Short on time? Here are the highlights:
- A new report highlights 17 global markets for their potential in helping institutions and schools to build more diverse enrolments
Institutions and schools have given greater attention over the last decade to the need to build diverse international enrolments. Even so, enrolments remain fairly concentrated in many leading study destinations across a narrow band of sending markets. The pandemic, however, has drawn a sharp line under the diversification strategies of many recruiters and we can anticipate an even greater push going forward to rebalance the enrolment base, and to build student numbers in key emerging markets.
Our earlier analysis in this area has identified distinct bands of growth markets, with Vietnam, Colombia, Indonesia, Nigeria, and Iran in the top tier on the basis of their projected long-term impact on student mobility. We have also identified a second tier of important, emerging markets, each of which is also poised for substantial growth: Bangladesh, Nepal, Ghana, Kuwait, and Egypt. African markets feature in each of those top bands, and we have considered separately as well the tremendous potential of markets throughout the continent.
Each of those countries is projected to play a greater role in driving global student mobility this decade and next, and each in turn shares some key demand-side characteristics that will fuel that outbound growth. In particular:
- A large population base and especially a youthful population poised for further growth
- Rapidly expanding middle class populations
- High-performing economies with above-average growth rates
- Significant demand-supply gaps with respect to domestic higher education provision
A recent study from Studyportals and Unibuddy brings many of these underlying features into sharper focus to identify 17 high-potential markets for student recruitment. Many of these are found in the high-growth tiers we have described above, but the Studyportals/Unibuddy report sets a different framework for organizing and prioritising markets for diversification.
It begins by highlighting the high degree of reliance that some of the world’s leading study destinations have on two key sending markets: China and India. As we see in the chart below, the US, UK, Australia, and Canada all rely on those two countries alone — albeit in varying proportions – for roughly half of their foreign enrolment base.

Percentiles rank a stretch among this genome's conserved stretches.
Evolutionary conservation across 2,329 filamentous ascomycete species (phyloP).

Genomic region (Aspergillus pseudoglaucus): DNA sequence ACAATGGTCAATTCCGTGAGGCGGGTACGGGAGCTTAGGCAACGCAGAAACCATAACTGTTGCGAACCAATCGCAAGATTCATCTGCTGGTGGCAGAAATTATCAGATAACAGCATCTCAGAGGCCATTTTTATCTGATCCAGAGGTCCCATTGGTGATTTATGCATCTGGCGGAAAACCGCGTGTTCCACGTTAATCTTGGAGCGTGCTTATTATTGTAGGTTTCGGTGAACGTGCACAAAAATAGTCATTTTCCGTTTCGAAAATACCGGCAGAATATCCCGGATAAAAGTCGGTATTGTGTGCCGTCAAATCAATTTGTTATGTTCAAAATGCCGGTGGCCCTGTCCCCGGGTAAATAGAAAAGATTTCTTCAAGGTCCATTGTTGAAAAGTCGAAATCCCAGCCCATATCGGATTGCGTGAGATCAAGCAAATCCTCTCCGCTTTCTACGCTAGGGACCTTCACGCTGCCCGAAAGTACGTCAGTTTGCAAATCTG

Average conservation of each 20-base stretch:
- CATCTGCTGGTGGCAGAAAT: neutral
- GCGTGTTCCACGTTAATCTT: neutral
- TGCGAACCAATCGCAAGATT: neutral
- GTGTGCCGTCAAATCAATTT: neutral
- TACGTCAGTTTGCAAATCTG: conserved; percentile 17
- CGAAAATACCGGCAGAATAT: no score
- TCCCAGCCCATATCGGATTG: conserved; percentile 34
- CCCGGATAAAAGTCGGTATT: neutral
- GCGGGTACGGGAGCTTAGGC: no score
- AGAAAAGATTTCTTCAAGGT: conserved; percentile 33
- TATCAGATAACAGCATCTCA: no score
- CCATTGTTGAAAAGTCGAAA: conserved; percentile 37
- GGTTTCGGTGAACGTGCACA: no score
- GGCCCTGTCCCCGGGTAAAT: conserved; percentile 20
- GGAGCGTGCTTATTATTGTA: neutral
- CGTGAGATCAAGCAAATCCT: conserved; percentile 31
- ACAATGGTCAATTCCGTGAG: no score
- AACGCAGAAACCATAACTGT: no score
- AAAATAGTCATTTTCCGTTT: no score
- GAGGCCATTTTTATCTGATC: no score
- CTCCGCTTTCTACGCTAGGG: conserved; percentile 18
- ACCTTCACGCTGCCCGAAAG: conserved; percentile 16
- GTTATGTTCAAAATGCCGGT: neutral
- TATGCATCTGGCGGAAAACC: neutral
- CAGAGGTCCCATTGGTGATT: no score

The paper sets out as well the business case for diversification, namely that it helps institutions and schools to balance and manage risk, and to improve the student experience in the process. “A diverse classroom mitigates risk, but more importantly, it drives education quality and prepares students for a global world,” says Studyportals CEO Edwin van Rest. “Diversification is a cornerstone of international higher education.”
Taking that acute reliance on China and India as a starting point, the report introduces a framework for moving “Beyond India” to consider a series of emerging South Asian markets and “Beyond China” for a corresponding set of target markets in Southeast Asia.
Those South Asian markets are distinguished by their huge populations, and include Pakistan, Bangladesh, Sri Lanka, and Nepal. As the report notes, “Relatively young, populous and in need of high-quality higher education, the countries neighbouring India can create powerful synergies with universities open to international students. Their main resource lies in their demographics: the cohort of 15-24-year-olds is growing, offsetting the general ageing trend of Asian societies.”
Similarly, the highlighted markets in Southeast Asia – Vietnam, Thailand, Philippines, Malaysia, and Singapore – are noted for their growth potential as well as the diversity of students’ interests in terms of field of study. “The countries in South-East Asia are among the fastest growing countries on Studyportals’ platforms, with Thailand and Vietnam booming in interest for full-time study options abroad. The region, however, offers a lot of diversity: Vietnam and Thailand already reached their peak in the 15-24 age cohort; while Malaysia and Singapore’s more modest numbers are stable; and the Philippines’ study-age population keeps rising.”
As those varied scenarios suggest, the “right” answer in terms of target market will vary from institution to institution, according to established strategic priorities, current engagement in the region, and the programmes and services on offer for international students. For those prioritising based on long-term growth, however, each of those country sets will certainly offer some clear and compelling choices.
The report additionally profiles eight more markets in Europe and elsewhere that are noted for their recruitment potential. Not all could be classed as new or emerging markets for most recruiters, but the Studyportals/Unibuddy analysis nevertheless offers some interesting insights for a number of markets, including Poland, Romania, Turkey, and Ghana. As Unibuddy CEO Diego Fanara puts it, “A university’s best-fit students don’t only exist in the regions they most frequently recruit from—they’re everywhere. When institutions prioritize diversification in their recruitment efforts, they build stronger, more talented communities.”
For additional background, please see: